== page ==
“I’m overwhelmed. I’ve got so much to do and no time to get it done!” I can’t count the number of times I found myself at the end of a school day sitting at my desk and wondering where the hours went. As a young school leader, days went by in a poorly managed blur that left me working late into the evening and on weekends. But even though I worked all the time, tasks still slipped through the cracks at school and at home. I needed to do a better job of accounting and planning for my time if I wanted to get a good night’s sleep, endure as a school leader, and, ultimately, serve my students well.
In order to increase their effectiveness and sustainability in the role, school leaders (actually, all leaders) need to ensure that their daily, weekly, monthly, and yearly schedules and calendars are planned in a way that reflects their priorities and maximizes every minute. I see this as a consistent roadblock with the leaders I support. With all of the competing and seemingly urgent needs at a school, focusing on your priorities and rigorously maximizing your time can feel easier said than done. The job of a school leader can feel never-ending and everyone wants some of your time.
Thankfully, January is prime time for setting resolutions, establishing new habits, and hitting reset on the school year. Here are a few strategies I used as a leader (and still use!) to help me be more effective, get the most out of the day, and ensure I have chunks of guilt-free time to spend with my husband or do other things that make me happy:
Get clear on your priorities
Ask yourself: What are the 2-3 most important things my school needs to achieve this year, this semester, or this quarter AND what is my unique role as the school leader in helping achieve these goals? Having a crisp answer to this question is the first step to reclaiming and reprioritizing your time. Your school may have several priorities, but they don’t all require your involvement — or your involvement 100% of the time. Getting strategic about your unique value add will help you decide what you need to engage in.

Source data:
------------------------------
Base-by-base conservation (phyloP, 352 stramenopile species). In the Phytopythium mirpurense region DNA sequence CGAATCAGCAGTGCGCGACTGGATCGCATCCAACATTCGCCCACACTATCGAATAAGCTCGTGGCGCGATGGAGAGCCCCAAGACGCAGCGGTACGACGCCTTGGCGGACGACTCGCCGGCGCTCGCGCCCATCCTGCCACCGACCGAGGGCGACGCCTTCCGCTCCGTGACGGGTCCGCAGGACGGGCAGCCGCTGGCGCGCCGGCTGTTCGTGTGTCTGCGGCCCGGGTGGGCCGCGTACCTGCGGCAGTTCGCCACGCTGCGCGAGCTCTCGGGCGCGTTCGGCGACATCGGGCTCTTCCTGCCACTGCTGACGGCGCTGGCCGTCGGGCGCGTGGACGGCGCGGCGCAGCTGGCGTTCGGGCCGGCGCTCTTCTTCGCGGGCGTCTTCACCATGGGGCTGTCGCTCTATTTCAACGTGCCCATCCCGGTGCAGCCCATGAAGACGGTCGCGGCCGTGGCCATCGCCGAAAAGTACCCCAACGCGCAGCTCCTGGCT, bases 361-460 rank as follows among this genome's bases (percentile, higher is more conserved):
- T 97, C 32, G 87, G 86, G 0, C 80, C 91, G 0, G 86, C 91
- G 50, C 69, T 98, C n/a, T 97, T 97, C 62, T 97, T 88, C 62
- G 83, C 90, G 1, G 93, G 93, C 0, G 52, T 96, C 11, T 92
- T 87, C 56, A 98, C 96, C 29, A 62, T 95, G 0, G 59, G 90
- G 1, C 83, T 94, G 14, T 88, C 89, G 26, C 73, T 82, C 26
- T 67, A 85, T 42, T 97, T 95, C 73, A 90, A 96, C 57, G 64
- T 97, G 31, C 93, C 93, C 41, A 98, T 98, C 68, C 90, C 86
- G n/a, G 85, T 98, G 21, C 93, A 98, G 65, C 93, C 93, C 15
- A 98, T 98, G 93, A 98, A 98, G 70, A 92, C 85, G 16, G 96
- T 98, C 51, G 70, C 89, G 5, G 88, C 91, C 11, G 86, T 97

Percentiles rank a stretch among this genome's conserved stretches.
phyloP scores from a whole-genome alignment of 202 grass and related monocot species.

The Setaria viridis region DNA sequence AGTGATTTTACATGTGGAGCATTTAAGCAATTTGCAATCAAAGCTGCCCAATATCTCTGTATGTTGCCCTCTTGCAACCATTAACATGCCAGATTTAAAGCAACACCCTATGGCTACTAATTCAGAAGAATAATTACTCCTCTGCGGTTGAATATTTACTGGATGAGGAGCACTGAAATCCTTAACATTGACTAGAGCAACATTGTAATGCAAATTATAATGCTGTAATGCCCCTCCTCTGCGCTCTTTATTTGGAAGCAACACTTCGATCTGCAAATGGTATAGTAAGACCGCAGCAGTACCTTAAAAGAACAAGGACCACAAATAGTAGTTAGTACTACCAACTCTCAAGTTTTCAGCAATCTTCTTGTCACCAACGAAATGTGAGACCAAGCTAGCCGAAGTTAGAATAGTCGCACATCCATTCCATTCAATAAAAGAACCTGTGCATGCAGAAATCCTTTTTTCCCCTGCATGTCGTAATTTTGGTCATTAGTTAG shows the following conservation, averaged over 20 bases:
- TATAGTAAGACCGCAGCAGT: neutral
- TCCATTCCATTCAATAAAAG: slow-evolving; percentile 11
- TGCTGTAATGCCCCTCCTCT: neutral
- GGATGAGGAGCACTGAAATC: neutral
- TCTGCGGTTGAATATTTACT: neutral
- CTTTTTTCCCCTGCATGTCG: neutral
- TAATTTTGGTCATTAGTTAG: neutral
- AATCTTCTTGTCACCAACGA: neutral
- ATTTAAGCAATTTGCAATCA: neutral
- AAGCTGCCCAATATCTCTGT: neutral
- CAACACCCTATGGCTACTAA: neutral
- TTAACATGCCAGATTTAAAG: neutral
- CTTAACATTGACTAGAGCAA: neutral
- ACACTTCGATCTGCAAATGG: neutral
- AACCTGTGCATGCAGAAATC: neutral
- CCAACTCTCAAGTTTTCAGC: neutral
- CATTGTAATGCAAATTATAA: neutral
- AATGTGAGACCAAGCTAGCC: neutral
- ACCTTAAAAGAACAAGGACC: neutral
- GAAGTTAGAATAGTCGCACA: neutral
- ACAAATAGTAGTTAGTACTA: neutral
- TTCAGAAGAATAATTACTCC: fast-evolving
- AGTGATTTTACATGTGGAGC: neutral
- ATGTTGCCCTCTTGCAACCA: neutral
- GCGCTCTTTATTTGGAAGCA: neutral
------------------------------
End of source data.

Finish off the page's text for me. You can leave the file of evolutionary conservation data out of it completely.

Know the capacity of your team
The next step is assessing the strengths and gaps of those who can help drive your top priorities. Knowing the capacity of your team will help you determine what to delegate and to whom versus what may need to be rolled out more methodically. If members of your team are more seasoned, your energy should be spent aligning on expectations and then checking in on progress or problem-solving. If your team members are less experienced, you’ll spend time teaching, modeling, or coaching on new tasks. And because all delegation is not created equal, you will have to differentiate between “reviewing and giving feedback” and “co-developing.” One takes approximately 30 minutes, while the other is more like 60 minutes.
Schedule time to schedule your time
Have a regular chunk of time where you plan ahead for at least the next 2-3 weeks. Additionally, have a regularly scheduled time each week where you do some “calendar maintenance,” moving appointments around and getting set for the week ahead.